Yesterday was the opening day of the Summer Camp Music Festival. After a great pre-party on Thursday, our expectations were high for the kick-off moe. set at 12:30pm. We were not disappointed, opening up with Not Coming Down into Wormwood. Other highlights were Queen of Everything, Timmy Tucker, All Roads Lead to Home, Mexico and Buster. The weather was hot and sunny, and the crowd was pumped for the start of another great festival.
Next up was Keller Williams, also an institution at Summer Camp. Keller was doing his one man show thing, playing solo, with various instruments and electronics in his quiver. Keller really is Music’s Mad Scientist. So many great shows and activities overlap at Summer Camp, so I had to leave Keller mid-set and head over to the Keyboards Workshop, hosted by Joel Cummins of Umphrey’s McGee. Also present were Jordan Wilkow of Family Groove Co., Eric Blumenfeld of Kinetix, Joe Hettinga of Digital Tape Machine and Jesse Clayton of the Macpodz. They played a little improvisation, discussed their craft and took questions from the audience.
After the Keys Workshop, we headed over to the Starshine Stage to catch the end of The Giving Tree Band’s performance. If you haven’t seen the YouTube video of them doing the Grateful Dead song, Brown Eyed Women, do yourself a favor and check it out right now. It was one of the top selections in the Dead Covers Project, and really a treat. As we were walking up to the stage, they were playing it. So far, The Giving Tree Band is a highlight of the festival.
Right next door to the Starshine Stage is the Sunshine Stage, or more commonly known as the Umphrey’s Stage. Leftover Salmon was performing there, and I was surprised to see a clean-shaven Vince Herman. The crowd was huge and energetic, despite the blazing mid-afternoon sun. As Leftover Salmon was winding down, we headed over to the Moonshine Stage, also referred to as the moe. Stage to see Ozomatli, which was a disappointment. The crowd was light, and the music was a letdown, probably because we were anxious to see Bob Weir, coming up next.
We made our way back over to the Umphrey’s Stage to stake out a good spot for the Weir, Robinson Greene Trio. This was going to be an acoustic set, and I thought back and realized that it had been almost 30 years since I’d last seen Bob Weir. Their set turnout to be a real treat, mostly Grateful Dead songs. Highlights were an opening Truckin’, Aiko Aiko, New Speedway Boogie, West L.A. Fadeaway, Deep Elum Blues and a closing Uncle John’s Band.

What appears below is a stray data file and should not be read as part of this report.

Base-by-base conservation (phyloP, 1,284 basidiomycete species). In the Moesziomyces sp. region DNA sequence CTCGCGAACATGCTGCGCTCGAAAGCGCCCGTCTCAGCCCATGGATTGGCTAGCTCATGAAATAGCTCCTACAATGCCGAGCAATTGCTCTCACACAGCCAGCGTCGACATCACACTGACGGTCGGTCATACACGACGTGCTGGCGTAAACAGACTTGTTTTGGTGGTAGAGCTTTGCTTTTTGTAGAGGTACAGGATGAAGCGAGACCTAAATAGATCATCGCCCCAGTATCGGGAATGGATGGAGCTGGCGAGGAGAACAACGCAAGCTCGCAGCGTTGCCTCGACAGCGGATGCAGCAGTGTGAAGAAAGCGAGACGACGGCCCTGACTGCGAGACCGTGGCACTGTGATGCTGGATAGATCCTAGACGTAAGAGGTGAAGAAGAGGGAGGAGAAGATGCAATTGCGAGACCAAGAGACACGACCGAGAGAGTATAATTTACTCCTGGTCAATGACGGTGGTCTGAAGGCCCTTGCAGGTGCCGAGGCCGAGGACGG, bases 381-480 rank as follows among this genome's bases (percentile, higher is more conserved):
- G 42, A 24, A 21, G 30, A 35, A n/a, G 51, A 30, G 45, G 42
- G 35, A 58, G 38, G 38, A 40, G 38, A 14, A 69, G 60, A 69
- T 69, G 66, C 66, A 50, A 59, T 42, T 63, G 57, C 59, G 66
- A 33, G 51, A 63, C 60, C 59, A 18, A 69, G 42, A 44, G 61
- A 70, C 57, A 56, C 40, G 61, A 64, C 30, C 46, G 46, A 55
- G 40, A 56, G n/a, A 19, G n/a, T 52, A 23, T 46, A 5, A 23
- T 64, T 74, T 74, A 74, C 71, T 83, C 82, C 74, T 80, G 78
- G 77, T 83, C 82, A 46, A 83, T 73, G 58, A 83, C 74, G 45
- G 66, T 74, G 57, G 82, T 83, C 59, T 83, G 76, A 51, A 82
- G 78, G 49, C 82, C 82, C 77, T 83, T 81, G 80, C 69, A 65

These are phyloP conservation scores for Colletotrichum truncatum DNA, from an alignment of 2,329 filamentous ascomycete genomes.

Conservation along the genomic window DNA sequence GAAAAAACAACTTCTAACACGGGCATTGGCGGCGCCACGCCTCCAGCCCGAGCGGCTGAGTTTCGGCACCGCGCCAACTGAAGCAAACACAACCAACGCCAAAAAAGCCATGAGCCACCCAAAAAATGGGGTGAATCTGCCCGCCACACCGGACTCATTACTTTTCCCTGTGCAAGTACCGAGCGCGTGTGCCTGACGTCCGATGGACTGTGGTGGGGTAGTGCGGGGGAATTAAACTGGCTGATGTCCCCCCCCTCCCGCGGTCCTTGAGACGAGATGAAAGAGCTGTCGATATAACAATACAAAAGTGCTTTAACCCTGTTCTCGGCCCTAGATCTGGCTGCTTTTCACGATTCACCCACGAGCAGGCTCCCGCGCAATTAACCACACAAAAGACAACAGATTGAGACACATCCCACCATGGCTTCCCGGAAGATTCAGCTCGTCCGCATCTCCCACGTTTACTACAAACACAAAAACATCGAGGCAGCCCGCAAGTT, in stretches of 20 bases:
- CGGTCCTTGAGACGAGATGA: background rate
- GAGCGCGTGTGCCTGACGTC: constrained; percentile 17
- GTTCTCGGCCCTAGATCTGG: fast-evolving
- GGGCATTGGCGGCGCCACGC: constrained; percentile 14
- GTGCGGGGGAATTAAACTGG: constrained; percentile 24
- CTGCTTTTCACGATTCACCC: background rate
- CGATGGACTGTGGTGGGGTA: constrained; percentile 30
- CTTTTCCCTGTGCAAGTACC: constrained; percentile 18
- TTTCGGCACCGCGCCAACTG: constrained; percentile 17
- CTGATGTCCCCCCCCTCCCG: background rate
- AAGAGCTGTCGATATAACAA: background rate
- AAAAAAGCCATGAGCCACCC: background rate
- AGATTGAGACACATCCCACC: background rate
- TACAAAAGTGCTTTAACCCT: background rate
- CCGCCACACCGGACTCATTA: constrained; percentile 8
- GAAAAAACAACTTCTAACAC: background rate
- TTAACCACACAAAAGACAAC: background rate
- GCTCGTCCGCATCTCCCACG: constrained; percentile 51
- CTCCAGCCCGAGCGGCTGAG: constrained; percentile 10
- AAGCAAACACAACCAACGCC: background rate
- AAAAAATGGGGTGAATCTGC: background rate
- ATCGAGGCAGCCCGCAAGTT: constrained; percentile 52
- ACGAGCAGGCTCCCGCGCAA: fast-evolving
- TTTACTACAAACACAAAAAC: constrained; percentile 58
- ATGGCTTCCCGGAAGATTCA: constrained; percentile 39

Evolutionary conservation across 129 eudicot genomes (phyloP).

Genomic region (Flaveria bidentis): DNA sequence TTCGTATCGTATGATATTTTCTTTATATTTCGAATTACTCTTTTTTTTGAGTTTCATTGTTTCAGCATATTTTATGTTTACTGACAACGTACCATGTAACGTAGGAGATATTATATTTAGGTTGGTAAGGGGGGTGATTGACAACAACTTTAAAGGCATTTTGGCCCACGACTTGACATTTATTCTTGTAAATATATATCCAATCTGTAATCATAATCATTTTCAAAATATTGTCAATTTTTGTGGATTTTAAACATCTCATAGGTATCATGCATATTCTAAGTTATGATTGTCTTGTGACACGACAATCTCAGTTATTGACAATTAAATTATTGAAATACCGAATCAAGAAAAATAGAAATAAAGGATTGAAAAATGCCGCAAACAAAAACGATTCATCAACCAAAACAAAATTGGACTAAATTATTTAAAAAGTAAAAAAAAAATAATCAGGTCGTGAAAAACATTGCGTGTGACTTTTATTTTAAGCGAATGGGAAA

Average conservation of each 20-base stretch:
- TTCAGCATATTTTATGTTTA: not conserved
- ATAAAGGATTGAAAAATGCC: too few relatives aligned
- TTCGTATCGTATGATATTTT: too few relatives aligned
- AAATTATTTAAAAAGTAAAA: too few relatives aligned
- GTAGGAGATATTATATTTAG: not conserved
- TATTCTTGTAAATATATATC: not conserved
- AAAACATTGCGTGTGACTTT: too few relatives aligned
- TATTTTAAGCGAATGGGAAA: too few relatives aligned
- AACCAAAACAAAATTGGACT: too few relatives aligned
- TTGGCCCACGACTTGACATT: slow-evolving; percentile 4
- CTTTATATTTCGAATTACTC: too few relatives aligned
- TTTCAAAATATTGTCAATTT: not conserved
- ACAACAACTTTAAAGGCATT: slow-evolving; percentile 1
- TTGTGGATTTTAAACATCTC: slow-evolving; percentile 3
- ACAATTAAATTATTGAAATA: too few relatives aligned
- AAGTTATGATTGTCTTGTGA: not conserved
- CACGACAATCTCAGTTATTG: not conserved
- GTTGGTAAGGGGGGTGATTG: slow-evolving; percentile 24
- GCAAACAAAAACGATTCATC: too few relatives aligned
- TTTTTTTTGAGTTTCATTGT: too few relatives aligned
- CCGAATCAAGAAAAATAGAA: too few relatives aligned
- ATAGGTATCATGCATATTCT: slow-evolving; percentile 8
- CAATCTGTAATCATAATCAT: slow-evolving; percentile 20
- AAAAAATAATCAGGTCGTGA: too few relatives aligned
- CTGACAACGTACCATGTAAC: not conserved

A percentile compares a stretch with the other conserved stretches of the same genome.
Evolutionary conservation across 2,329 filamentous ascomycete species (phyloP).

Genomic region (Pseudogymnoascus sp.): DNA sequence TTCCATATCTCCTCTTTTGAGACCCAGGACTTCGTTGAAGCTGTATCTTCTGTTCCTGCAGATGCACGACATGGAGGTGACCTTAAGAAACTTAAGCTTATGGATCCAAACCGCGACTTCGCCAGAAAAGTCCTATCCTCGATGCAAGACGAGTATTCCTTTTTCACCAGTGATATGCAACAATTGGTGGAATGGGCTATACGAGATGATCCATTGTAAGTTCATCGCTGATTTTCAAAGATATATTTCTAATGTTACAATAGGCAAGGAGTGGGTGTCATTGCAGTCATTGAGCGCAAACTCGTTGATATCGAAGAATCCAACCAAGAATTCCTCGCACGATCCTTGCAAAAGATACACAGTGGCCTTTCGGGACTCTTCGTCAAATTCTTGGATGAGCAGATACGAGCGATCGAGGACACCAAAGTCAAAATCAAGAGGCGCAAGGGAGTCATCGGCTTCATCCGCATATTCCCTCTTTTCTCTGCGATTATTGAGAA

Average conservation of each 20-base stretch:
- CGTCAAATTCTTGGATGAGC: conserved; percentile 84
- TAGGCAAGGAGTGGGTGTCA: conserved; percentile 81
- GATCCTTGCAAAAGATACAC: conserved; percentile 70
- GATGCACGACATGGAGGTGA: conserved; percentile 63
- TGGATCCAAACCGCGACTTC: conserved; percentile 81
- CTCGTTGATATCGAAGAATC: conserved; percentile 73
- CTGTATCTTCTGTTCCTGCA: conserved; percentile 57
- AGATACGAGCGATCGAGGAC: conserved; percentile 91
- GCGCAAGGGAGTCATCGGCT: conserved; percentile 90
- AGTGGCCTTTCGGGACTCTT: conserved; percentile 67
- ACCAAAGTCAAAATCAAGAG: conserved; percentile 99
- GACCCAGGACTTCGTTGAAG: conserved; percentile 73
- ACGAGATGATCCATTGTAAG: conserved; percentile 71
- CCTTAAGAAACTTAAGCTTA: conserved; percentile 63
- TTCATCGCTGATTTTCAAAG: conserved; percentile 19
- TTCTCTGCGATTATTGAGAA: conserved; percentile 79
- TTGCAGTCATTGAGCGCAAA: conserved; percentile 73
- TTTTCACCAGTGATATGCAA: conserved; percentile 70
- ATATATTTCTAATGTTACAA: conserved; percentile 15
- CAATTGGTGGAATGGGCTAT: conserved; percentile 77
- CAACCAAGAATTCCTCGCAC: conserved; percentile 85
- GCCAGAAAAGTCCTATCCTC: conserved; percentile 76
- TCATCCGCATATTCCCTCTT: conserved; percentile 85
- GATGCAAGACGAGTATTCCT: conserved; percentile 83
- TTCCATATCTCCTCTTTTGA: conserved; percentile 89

We stopped by to catch a few songs by Cornmeal on the way to the VIP tent to relax for a few minutes. Cornmeal, for the time being, had put away their bluegrass licks and were playing some serious jams. Chris Gangi was leading the way on stand-up bass. The VIP tent is an oasis in the hot desert at Summer Camp. With stuffed sofas and ice-cold (and cheap) drinks, it a perfect place to go when you’re parched and needing hydration. We rested here before hitting the first Umphrey’s set of the festival.
Umphrey’s came on with 2nd Self, Pay the Snucka, Miami Virtue, a great Glory, 2X2, Ringo, Loose Ends and then closed the first set with Puppet String. Towards the end of the set, it was getting just dark enough for the Jeff Waful Lightshow, which is almost as much an integral part of the show as the music. We knew we had about a 30 minute set break, so we ran over to see Gogol Bordello at the moe. Stage. Gogol Bordello plays a style of music that’s referred to as Gypsy Punk, and have a huge fan base. I listened for a while and was positively surprised. After a few songs we made our way back to catch the second Umphrey’s set. The setlist: Ocean Billy, Mulche’s Odyssey, Bright Lights > Dump City > Ocean Billy, 40s Theme, Forty Six and 2 (Tool Cover), Day Nurse > Pay the Snucka.
To wrap up the evening we stopped by to listen to a few songs by Primus. Heavily bass driven songs and a passionate group of fans took over the Moonshine Stage area for final set there. I know there was other music going on at the other stages, but I think everyone was watching Les Claypool zigzag through his quirky lyrics and infectious bassline. Although we missed it, rumor has it that Bob Weir came out and sat in for The Other One. You never know what’s going to happen at Summer Camp.